Sometimes we feel guilty not because we’ve eaten “unhealthy” foods, but because we’ve consumed something we know will have a negative effect on our body. It’s not uncommon for people with lactose intolerance to indulge in small amounts of dairy, and feel the side effects later.
If you’re asking, “Why do I feel guilty after eating?” and you know the foods you choose have a negative impact on your body, it might be a good idea to start looking at alternatives. If your body responds negatively to dairy, look at dairy-free substitutes for the foods you enjoy.
How to Stop Feeling Guilty After Eating
Guilt after eating is a relatively commonplace experience for people from all walks of life. It’s a result of our personal beliefs, upbringing, and the information we’re exposed to each day. Sometimes, a little guilt can be a good thing, to keep us motivated to eat healthy. It helps keep us on track with our diets, and pushes us to stay away from the foods we know are problematic, because we know we’ll feel guilty.
However, if you’re constantly asking, “Why do I feel guilty after eating?” there’s a risk you could be placing undue pressure on yourself to follow certain rules. For most people, there’s no room for food guilt in a balanced diet. Eating a truly balanced selection of foods means you can consume a range of different items, from fruits and vegetables to sweets and cakes.
So, how do you overcome the problem? The best solution is to start working on your relationship with food, via mindful eating.
Whenever you start feeling guilty after eating certain foods, ask yourself why you’re feeling this way, and whether it’s reasonable. There’s nothing wrong with eating a little junk food from time to time, but if you’re eating too much of it, in excess, you can start thinking of ways to change your eating habits.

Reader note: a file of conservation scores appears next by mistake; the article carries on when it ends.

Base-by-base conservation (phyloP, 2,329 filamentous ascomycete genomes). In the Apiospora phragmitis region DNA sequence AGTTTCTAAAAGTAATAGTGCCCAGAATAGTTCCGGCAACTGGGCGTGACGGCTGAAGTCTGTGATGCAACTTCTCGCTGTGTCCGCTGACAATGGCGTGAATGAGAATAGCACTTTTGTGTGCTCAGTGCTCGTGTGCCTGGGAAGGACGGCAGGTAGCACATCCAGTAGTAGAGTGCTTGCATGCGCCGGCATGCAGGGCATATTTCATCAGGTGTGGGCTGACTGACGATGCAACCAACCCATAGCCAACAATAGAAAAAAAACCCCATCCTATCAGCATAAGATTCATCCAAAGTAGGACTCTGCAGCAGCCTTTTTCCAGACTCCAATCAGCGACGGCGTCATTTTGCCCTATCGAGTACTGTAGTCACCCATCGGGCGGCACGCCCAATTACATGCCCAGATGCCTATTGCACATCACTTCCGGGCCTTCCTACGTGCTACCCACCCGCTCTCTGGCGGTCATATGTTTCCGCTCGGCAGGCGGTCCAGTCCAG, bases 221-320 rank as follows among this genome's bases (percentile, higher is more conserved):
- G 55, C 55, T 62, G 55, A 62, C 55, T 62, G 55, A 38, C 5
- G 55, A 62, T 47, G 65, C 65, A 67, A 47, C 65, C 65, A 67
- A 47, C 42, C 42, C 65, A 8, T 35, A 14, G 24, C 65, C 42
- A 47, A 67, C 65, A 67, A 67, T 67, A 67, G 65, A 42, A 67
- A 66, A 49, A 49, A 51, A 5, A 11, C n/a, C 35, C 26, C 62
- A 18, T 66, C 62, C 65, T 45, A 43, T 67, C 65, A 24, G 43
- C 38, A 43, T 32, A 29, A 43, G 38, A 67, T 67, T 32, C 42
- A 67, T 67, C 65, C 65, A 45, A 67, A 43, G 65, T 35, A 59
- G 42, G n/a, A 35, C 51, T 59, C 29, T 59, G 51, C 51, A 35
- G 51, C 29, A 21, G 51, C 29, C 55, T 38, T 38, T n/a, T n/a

For example, if you’re an emotional eater, you can try to reduce your stress in other ways aside from comfort foods.
Do You Suffer from Food Guilt?
If you ask the question “Why do I feel guilty after eating?” regularly, the best thing you can do is learn more about your body and your relationship with food. Remember, a balanced diet allows you to eat a little of everything. Even the healthiest diets need a little extra fat and carbs from time to time.
Use your CircleDNA test to learn more about the types of foods your body needs more of, based on your genetic makeup. This DNA test will also tell you your body’s likely responses to certain foods, and give you insight into possible food sensitivities.
With a CircleDNA test, you’ll be able to identify possible food intolerances, find out which foods are most likely to lead to weight gain, find out if you have a genetically lower appetite control or a genetically higher sweet tooth, and create a diet plan based on your genetic needs.
If you stray from your healthier plan from time to time, don’t beat yourself up, ask yourself why you made the decision to eat a certain food, and what you can do.
Sometimes, simply making different choices, such as eating a low-fat non-dairy ice cream over a high-fat alternative, can help you enjoy the occasional treat, without the guilt.
- NYPost: Americans feel guilty about almost a third of the food they eat. https://nypost.com/2019/03/13/americans-feel-guilty-about-almost-a-third-of-the-food-they-eat
- NCBI: Associating a prototypical forbidden food item with guilt or celebration: relationships with indicators of (un)healthy eating and the moderating role of stress and depressive symptoms. https://pubmed.ncbi.nlm.nih.gov/25186250/
- NCBI: Guilty displeasures: How imagined guilt dampens consumer enjoyment. https://pubmed.ncbi.nlm.nih.gov/32109524/
- NCBI: Rigid vs. flexible dieting: association with eating disorder symptoms in nonobese women. https://www.ncbi.nlm.nih.gov/pubmed/11883916
- NCBI: College Students and Eating Habits: A Study Using An Ecological Model for Healthy Behavior. https://www.ncbi.nlm.nih.gov/pmc/articles/PMC6315356/